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State releases recommendations for getting students back to in-person learning

Classroom full of desks. Credit: ZUMA / MGN
Classroom full of desks. Credit: ZUMA / MGN(KWQC)
Published: Dec. 16, 2020 at 8:16 AM MST
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DENVER (KKTV) - With hope on the horizon in the form of a vaccine, Colorado officials say it’s time to focus on bringing students back into the classroom.

Gov. Jared Polis said Tuesday that the state was developing a road map to help schools safely return to in-person learning this winter and spring. The effort is being spearheaded by a back-to-school working group launched by the state last month, made up of those who would best understand the challenges for students and staff: teachers, parents, superintendents, paraprofessionals, school board members, and health officials.

“We‘ve learned a lot about virus infection patterns, and we now know schools are relatively low-risk and they can be a safe place when safety measures are taken,” Polis said during his weekly briefing on the state’s COVID-19 response.

Polis is a former school superintendent and former chair on the state Board of Education and says education is near to his heart. He spoke Tuesday on the hardship the pandemic had imposed on schools.

“We know that what has been occurring simply hasn’t worked for too many kids, teachers, parents, and we can and we must do better. ... Learning loss is a real problem kids are facing, and it’s even more severe for those already at-risk, vulnerable, low-income, or those that don’t have access to reliable internet.”

The back-to-school working group is tasked with finding the best way to bring kids back into the classroom. Tuesday, Polis presented some of the group’s recommendations based on its work so far:

- Prioritizing in-person learning by suspending extracurricular activities that would allow students to mingle until after hybrid or in-person learning have been happening without any issues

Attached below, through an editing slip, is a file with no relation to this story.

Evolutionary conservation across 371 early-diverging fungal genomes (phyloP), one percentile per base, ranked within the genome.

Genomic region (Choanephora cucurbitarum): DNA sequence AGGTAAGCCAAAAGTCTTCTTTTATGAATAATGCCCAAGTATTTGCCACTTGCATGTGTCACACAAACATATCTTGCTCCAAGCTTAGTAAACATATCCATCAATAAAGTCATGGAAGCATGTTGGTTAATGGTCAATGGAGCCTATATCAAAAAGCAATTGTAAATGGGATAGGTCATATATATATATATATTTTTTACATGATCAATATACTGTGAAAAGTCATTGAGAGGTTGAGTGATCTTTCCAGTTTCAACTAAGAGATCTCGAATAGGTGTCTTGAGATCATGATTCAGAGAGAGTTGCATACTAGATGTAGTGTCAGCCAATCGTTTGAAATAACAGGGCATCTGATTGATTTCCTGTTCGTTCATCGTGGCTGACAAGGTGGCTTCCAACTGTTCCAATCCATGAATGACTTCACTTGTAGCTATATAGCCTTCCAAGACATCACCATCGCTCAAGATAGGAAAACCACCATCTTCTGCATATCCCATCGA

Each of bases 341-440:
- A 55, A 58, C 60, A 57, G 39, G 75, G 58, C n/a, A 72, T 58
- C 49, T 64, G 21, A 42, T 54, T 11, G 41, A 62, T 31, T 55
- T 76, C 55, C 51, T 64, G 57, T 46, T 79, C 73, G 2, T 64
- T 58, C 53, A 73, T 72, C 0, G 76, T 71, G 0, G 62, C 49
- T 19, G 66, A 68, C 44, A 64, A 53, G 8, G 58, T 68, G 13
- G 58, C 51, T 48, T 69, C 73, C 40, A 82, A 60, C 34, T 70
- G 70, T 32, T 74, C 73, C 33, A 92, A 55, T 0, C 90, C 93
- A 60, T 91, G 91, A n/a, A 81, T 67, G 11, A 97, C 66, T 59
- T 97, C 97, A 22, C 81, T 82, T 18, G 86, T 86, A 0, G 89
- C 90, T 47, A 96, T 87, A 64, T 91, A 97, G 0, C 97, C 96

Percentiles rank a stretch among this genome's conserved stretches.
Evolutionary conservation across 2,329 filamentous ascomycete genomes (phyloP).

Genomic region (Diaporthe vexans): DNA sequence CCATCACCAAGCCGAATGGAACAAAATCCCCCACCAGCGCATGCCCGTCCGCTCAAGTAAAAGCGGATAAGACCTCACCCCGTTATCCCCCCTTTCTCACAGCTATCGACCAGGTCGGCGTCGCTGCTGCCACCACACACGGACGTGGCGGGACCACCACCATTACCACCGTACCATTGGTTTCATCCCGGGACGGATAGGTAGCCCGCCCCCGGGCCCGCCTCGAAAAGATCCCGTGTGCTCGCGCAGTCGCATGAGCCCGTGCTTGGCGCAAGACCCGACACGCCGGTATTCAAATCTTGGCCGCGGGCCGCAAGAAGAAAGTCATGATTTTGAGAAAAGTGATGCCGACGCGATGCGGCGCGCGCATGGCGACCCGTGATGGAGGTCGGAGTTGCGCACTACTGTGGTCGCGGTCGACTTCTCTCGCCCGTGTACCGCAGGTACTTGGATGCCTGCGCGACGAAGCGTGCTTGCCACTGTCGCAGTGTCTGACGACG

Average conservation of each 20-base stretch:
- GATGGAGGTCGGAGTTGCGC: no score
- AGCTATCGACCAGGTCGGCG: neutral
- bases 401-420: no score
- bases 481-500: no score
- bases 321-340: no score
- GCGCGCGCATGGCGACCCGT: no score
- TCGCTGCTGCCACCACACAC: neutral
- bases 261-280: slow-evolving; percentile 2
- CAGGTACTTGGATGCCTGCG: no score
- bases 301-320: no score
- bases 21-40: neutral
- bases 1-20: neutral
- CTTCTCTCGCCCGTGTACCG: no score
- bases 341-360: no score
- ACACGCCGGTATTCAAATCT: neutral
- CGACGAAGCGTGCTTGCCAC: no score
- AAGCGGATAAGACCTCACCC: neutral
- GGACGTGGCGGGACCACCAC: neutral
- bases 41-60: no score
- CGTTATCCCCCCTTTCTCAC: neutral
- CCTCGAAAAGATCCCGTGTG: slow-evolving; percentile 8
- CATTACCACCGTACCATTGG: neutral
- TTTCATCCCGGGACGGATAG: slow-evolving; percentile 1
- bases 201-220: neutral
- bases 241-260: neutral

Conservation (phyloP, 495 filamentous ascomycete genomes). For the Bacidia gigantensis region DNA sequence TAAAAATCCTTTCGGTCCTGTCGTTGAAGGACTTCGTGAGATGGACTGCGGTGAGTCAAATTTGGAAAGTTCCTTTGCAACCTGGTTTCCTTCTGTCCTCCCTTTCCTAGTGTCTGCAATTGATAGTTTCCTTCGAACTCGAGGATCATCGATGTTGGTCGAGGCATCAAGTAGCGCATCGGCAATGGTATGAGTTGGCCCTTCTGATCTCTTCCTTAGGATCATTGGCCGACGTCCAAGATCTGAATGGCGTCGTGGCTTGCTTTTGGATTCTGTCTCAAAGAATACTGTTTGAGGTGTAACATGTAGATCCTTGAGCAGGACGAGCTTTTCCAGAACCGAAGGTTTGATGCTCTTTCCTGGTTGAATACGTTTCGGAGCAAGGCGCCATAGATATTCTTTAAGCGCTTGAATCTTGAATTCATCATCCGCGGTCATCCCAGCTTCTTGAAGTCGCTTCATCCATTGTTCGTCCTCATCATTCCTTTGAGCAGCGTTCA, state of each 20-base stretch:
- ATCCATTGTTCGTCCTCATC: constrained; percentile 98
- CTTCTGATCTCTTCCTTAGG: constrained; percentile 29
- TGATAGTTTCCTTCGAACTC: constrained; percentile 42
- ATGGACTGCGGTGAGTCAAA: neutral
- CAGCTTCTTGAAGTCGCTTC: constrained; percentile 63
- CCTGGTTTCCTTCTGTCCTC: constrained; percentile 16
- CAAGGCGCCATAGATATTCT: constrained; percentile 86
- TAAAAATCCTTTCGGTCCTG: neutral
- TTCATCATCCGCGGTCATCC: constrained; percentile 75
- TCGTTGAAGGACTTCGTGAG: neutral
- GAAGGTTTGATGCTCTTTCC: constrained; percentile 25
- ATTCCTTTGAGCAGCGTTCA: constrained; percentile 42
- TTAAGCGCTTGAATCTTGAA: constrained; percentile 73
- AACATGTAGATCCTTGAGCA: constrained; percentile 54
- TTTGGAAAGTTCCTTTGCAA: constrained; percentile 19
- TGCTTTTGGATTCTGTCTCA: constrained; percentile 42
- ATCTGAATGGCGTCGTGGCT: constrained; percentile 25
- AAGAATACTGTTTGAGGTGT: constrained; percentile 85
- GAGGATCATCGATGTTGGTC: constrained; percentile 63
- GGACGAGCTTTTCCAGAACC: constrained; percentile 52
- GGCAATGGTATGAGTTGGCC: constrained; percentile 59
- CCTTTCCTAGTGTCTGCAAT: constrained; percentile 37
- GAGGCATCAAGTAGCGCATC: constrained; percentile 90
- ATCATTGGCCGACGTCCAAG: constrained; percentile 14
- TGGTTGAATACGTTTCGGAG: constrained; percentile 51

- Encourages all of the usual COVID-19 precautions

- Asks for schools to be prioritized when it comes to testing and vaccines

- Implores the community to do its part too to keep schools safe

“We all want to get our youth back into school as quickly as possible, so we all have a role to play,” said Heath Harmon, the group’s co-chair. “That role is doing our best to decrease the spread in our communities.”

“I’ve watched my own kids struggle with remote learning despite their teachers’ heroic work,” fellow co-chair Rebecca Holmes said.

The governor said the state had plenty of supplies to provide on-site testing for anyone showing symptoms at school. He said the state intended to follow the CDC’s new recommendation regarding quarantine, where if someone tests negative after seven days, they can return to school. Previously, it was 14 days.

Teachers are in the second phase of a three-prong process to get Coloradans vaccinated. The second phase is currently expected to start in the spring, though the timeline is subject to change based on the vaccine supply. The state has also said the prioritization of citizens is subject to change based on the ever-changing data and science.

Polis was asked why teachers were not given higher priority in the vaccine distribution.

“Teachers are prioritized. The first goal of the vaccine is to save lives. The second goal, end the pandemic. Saving lives: nursing homes, people in their 70s and 80s. You have to look at the science and data around the fatality rate from this virus. It’s not two or three or four times more fatal for somebody in their 70s and 80s than somebody in their 20s or 30s -- it’s a hundred times more fatal for somebody who is 86 than 26 or 36. So, with that lens, it is absolutely critical we protect those who have a fatality rate that’s 100 times higher than you, than me, than a teacher, than any worker who is in their 30s or 40s or even 50s. So it’s really important we align by that. But after the people who work in COVID wards and health care workers, those who are most vulnerable over 65, after that very first group is teachers and some of the other front line essential workers, which will be prioritized because returning to school is a societal value.”

Polis said vaccines would be in place for summer school and the 21-22 school year.

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